Many of the world’s religions encourage benevolence, but it was the Christians value of “love thy neighbor as thyself” that had a significant impact on the development if Western nursing. The principle of caring was established with Christ’s parable of the Good Samaritan providing care for a tired and injured stranger. Converts to Christianity during the third and fourth centuries included several wealthy matrons of the Roman Empire, including Marcella, Fabiola, and Paula, who used their wealth to provide houses of care and healing (the forerunner of hospitals) for the poor, the sick, and the homeless.
Women were not the sole providers of nursing services in the third century in Rome there was an organization of men called the Parabolani Brotherhood. This group of men provided care to the sick and dying during the great plague in Alexandria. During the Crusades, several knighthood orders – such as the Knights of Saint John of Jerusalem (also known as the Knights of Lazarus – formed, composed of brothers in arms who provided nursing care to their sick and injured comrades. These orders where responsible for building great hospitals, the organization and management of which set a standard for the administration of hospitals throughout Europe at that time. As the Christian church grew, more hospitals were built, as were specialized institutions providing care for orphans, widows, the elderly, the poor, and the sick. During the Middle Ages (AD 500-1500), male and female religious, military, and secular orders with the primary purpose of caring for the sick were formed. Conspicuous among them were the aforementioned Knights of Saint John (Knights Hospitalers); the Alexian Brotherhood (organized in 1431); and the Augustinian sisters, which was the first purely nursing order.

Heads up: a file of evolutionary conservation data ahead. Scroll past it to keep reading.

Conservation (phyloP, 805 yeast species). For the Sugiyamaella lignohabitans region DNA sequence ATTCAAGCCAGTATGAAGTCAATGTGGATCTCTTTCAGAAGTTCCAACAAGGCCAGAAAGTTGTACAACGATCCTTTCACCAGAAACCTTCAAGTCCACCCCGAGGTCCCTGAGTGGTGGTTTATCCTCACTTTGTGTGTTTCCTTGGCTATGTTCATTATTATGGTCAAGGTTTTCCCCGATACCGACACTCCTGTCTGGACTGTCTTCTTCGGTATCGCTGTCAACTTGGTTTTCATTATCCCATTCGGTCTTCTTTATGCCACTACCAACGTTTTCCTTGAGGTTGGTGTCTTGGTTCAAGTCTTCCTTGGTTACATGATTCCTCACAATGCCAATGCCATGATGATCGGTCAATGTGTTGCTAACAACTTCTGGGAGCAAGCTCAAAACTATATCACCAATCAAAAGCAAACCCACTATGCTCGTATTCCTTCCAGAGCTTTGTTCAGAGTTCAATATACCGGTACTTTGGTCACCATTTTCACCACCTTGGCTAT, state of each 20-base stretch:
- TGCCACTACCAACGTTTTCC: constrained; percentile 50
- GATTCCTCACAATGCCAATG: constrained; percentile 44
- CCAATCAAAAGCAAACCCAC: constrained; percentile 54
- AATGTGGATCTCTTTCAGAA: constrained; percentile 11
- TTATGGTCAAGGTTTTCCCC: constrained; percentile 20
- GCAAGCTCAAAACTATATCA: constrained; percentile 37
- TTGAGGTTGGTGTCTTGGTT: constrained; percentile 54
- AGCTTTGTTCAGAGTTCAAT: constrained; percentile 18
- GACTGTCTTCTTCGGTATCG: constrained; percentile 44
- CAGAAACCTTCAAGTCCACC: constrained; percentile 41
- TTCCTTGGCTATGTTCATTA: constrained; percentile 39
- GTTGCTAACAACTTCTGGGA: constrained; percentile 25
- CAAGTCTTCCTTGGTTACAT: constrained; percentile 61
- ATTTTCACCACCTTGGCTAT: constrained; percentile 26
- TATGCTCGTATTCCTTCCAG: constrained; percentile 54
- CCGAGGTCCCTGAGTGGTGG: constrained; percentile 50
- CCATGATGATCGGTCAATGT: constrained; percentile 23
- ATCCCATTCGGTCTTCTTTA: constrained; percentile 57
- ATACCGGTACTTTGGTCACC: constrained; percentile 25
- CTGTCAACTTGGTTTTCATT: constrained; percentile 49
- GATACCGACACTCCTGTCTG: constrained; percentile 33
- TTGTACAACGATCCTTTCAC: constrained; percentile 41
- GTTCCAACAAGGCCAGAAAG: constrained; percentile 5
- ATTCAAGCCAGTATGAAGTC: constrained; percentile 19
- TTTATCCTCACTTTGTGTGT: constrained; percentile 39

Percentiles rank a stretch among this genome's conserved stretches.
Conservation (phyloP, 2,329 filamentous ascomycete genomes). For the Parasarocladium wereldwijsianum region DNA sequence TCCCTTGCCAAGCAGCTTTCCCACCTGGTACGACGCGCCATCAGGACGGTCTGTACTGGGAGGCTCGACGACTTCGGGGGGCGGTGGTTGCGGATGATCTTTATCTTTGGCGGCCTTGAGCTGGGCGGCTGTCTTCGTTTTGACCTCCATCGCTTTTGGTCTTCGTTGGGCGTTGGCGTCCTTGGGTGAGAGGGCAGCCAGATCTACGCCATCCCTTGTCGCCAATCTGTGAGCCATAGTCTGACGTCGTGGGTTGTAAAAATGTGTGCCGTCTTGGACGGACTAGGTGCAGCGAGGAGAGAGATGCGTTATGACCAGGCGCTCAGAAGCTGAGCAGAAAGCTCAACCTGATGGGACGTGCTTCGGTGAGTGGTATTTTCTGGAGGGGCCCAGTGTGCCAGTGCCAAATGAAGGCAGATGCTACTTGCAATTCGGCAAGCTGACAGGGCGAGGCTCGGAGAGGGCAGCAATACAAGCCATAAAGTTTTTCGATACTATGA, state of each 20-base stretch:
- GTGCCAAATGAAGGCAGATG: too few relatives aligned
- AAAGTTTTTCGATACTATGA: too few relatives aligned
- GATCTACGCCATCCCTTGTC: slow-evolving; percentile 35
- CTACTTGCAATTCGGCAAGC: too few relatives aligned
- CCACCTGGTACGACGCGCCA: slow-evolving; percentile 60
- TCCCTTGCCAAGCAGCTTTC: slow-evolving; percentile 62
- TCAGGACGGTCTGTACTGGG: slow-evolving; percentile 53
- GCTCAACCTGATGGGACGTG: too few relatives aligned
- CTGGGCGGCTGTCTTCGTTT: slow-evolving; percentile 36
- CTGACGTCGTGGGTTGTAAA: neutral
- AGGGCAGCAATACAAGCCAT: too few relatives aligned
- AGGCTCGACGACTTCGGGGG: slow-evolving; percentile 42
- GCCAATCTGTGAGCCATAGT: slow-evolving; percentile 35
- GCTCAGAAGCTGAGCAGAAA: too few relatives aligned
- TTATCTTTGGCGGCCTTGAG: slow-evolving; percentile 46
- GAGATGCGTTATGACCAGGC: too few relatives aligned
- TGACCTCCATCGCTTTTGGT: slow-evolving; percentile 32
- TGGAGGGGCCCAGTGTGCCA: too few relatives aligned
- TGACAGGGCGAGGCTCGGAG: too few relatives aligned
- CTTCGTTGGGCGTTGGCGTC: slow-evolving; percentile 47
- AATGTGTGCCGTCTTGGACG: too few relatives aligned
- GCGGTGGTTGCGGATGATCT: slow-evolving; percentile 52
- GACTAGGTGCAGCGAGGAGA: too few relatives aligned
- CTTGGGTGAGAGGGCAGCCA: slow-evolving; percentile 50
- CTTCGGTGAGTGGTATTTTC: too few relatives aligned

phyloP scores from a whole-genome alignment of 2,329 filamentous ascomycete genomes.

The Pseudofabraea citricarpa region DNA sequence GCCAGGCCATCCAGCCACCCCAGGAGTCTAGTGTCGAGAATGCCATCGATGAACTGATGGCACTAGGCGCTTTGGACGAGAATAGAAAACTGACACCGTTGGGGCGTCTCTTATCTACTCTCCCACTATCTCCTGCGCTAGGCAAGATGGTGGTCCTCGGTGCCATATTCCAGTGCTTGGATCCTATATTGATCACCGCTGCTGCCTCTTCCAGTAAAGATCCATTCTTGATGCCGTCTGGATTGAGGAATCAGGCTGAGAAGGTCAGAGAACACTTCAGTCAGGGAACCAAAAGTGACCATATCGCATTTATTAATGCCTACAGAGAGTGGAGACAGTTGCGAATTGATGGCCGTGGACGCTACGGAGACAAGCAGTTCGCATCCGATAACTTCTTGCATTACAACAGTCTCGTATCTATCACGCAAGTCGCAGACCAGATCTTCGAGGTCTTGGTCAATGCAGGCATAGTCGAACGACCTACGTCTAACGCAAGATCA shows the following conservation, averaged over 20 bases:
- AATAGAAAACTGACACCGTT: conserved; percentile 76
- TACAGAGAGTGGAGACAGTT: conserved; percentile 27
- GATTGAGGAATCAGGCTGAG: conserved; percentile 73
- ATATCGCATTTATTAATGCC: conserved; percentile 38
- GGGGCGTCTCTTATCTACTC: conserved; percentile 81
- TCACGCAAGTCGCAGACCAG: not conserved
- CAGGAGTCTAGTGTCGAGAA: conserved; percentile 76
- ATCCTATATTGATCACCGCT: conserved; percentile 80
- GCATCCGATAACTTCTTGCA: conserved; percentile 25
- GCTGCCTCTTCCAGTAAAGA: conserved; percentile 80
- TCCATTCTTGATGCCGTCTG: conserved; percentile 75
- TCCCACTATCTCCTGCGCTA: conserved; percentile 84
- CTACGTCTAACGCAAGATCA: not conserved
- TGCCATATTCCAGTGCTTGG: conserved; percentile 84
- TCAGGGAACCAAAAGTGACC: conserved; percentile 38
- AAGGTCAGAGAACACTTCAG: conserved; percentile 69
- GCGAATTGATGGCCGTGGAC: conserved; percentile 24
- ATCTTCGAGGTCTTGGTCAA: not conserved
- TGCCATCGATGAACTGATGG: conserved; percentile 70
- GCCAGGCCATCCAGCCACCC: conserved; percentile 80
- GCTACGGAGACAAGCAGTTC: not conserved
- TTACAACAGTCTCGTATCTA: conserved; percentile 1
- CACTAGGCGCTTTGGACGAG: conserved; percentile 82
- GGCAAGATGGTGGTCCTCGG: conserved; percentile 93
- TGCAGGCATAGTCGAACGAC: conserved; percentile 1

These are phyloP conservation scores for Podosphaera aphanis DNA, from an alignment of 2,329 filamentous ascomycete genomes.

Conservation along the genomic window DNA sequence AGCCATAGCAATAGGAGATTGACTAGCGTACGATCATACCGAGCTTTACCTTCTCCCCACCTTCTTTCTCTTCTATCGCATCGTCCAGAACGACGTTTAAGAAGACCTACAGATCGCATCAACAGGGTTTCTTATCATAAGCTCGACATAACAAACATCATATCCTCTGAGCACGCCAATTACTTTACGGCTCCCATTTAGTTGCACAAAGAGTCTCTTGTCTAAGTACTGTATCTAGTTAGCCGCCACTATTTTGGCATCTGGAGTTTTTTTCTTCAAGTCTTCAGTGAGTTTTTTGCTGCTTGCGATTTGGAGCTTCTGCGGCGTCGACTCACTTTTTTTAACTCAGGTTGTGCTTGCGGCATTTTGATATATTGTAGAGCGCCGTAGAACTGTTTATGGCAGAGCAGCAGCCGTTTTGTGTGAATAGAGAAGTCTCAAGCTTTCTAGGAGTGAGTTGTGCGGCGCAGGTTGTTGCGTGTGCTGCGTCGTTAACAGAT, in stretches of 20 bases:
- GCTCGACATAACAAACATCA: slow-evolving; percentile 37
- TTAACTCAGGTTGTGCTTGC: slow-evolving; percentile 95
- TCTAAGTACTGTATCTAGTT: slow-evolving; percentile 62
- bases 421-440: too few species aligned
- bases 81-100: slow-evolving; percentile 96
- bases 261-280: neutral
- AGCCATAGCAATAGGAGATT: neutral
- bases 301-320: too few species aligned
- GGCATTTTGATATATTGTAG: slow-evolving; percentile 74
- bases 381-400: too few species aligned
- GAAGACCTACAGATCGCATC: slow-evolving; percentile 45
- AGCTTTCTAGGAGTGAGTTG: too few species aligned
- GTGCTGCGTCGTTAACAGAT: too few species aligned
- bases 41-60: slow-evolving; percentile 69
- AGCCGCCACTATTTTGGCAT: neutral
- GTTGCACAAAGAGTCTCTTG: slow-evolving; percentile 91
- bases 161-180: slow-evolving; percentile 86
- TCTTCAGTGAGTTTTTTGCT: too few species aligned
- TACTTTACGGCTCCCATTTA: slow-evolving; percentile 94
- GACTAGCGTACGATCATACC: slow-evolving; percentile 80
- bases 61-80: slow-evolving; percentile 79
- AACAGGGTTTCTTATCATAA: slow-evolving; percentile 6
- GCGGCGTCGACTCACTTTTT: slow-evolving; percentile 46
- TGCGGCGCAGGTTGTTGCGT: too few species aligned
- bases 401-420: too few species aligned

In the late 16th century, Camillus DeLellis, later sainted for his work of Christian charity, founded a nursing order to provide are for the poor, the sick, the dying, and those in prisons, In 1633, the Sisters of Charity were founded by Saint Vincent de Paul in France. It was the first of many such orders organized under various Roman Catholic church auspices and largely devoted to caring for the sick. The Order of the Sisters of Charity sent nursing sisters to provide care in the New World, establishing hospitals in Canada, the United States, and Australia.
The deaconess groups, composed of women who provided care, had their origins in the Roman Empire of the third and fourth centuries but were suppressed during the Middle Ages by the Western churches. However, these groups of nursing providers resurfaced occasionally throughout the centuries, most notably in 1836, when Theodor Fliedner reinstituted the Order of the Deaconesses and opened a small hospital and training school in Kaiserswerth, Germany. Florence Nightingale received her “training” in nursing at the Kaiserswerth School.